You Might Fail, So At Least Fail Up

I have a friend who is a very successful live entertainment producer. He’s a creative genius, not as an artist, but as a business person and an impresario. He sees more ways of getting people excited to be in the same building with a bunch of other people to see a show and pay big money for the privilege than most people — hell, almost anybody — sees.

A short while back, he had a new production, and unlike most of his previous work, it wasn’t a hit. It didn’t trip that secret formula with audiences that made them want to come back again and again to his other work. Not a flop, but compared to the other work he’s brought to life, it fell flat. Compared to its goals, it was a failure.

But I’ll tell you this: It may have failed, but it failed up.

Failing up is when something doesn’t work, but it didn’t work in pursuit of something worthwhile. Failing up is when something doesn’t achieve its goals and yet it was working to an idea with massive potential.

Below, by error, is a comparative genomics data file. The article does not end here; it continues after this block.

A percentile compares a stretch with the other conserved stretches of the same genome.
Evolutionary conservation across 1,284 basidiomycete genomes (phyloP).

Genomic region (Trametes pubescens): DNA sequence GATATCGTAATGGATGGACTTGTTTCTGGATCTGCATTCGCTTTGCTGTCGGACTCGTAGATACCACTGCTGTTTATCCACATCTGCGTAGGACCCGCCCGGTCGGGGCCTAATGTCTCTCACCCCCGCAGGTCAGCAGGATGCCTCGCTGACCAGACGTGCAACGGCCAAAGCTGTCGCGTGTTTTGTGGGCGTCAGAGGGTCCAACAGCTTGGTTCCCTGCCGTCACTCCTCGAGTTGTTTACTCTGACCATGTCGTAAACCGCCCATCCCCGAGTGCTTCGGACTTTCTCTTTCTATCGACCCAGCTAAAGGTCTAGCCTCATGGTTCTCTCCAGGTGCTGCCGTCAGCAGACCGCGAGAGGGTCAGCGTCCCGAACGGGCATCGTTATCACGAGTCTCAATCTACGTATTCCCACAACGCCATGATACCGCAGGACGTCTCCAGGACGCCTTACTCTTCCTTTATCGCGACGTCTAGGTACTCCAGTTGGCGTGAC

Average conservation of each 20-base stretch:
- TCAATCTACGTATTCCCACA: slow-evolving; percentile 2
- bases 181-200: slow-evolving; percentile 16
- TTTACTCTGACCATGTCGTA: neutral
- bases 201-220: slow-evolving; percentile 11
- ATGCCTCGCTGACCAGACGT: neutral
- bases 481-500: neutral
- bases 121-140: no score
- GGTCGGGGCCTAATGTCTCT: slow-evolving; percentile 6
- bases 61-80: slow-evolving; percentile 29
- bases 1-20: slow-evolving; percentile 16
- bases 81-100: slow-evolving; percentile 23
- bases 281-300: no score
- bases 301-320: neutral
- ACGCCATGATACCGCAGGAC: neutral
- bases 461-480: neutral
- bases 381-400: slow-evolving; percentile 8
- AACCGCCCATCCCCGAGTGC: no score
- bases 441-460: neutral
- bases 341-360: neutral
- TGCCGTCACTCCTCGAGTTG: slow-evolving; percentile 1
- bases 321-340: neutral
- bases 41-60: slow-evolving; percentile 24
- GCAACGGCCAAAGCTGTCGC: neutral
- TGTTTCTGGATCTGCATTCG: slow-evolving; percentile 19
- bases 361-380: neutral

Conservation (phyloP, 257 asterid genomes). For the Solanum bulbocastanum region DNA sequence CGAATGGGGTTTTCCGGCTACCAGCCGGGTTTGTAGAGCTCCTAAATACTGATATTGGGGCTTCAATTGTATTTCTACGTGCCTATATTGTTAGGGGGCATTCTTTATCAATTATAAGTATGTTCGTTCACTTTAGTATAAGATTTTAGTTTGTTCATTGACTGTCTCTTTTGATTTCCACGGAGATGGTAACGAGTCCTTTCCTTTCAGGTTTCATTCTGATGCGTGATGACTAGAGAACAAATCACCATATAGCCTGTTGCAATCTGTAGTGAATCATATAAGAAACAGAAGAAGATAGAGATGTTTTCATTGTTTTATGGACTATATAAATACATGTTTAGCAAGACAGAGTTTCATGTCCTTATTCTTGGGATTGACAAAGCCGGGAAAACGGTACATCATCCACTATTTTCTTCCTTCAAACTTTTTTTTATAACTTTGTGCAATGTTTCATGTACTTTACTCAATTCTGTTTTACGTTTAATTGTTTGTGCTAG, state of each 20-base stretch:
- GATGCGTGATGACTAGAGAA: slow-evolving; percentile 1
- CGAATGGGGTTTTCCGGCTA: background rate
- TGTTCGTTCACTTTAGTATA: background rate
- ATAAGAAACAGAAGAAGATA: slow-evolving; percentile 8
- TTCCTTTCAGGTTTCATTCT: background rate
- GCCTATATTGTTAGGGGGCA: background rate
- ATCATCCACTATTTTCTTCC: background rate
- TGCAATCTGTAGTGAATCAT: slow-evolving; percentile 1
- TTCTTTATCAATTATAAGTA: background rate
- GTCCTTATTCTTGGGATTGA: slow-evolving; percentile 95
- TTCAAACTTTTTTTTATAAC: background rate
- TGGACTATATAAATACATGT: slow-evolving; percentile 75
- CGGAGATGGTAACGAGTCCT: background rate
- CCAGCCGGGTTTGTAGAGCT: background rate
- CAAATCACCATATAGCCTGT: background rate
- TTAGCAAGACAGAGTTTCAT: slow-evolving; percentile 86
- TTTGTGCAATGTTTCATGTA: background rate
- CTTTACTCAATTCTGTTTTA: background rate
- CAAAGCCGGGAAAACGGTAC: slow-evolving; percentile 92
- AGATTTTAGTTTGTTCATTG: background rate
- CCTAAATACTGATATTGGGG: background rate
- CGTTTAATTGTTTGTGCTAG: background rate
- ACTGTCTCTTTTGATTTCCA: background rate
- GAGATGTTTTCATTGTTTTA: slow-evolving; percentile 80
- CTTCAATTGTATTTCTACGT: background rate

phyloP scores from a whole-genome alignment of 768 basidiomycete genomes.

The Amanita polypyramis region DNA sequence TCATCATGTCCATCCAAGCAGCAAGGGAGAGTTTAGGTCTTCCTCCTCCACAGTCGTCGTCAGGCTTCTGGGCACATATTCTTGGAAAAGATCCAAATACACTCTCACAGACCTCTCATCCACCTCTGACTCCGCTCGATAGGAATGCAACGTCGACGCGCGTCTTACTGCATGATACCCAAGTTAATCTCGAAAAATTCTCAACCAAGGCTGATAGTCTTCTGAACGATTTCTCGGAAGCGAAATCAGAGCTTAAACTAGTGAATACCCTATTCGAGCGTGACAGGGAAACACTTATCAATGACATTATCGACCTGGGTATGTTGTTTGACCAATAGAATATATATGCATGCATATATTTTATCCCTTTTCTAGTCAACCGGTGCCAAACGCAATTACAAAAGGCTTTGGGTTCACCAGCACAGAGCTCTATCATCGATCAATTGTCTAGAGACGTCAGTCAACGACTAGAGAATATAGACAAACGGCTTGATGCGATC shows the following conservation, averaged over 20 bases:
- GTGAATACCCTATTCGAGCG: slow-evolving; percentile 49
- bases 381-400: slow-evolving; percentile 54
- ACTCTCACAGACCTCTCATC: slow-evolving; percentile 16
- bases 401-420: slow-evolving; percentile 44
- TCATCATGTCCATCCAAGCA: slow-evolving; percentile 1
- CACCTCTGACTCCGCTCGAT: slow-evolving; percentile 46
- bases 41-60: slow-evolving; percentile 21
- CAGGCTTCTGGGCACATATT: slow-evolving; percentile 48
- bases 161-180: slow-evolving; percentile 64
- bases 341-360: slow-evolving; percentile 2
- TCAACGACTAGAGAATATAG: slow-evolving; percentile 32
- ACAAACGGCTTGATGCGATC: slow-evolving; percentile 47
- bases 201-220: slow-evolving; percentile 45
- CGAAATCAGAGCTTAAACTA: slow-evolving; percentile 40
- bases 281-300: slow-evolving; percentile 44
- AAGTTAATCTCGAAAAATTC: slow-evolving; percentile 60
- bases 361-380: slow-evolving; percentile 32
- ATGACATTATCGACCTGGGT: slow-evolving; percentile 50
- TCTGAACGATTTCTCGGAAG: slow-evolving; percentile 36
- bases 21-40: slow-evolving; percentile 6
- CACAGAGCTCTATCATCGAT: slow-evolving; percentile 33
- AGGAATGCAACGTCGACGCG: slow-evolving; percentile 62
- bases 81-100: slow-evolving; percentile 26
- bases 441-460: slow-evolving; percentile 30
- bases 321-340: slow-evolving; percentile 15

Failing up is when something has a high opinion of its audience and their capabilities and just can’t make the nuts and bolts of the artistry or the business work. Failing up isn’t exactly a good thing, but at least it’s in pursuit of something with real value. Often failing up opens a little crack in what used to look like a wall, and just enough light comes through that either the creator of that upward failure or someone else figures out how to tear down that wall and get the treasure behind it.

Failing down, on the other hand, is cynical. Failing down has a low opinion of itself, its audience and its form. Failing down believes that “people love crap” and “pandering” is an easy way to make a buck. Failing down is all about looking backward and trying to get away with mediocrity. People who fail down are usually surprised.

But they shouldn’t be. Most commercial artistic pursuits are downward failures. A downward trajectory, it turns out, doesn’t increase the odds of success. Conversely, an upward trajectory doesn’t necessarily increase the odds of success. It’s complex, and sometimes people really do like “crap.” And sometimes crap isn’t really crap after all, except through the eyes of a downward-thinking old cynic.

But if there’s a choice to be made, and knowing that it’s impossible to predict whether something like a show or a startup is going to succeed, look up! You’ll either succeed and be a world-beater or you’ll fail up and move yourself and everyone else closer to something special.

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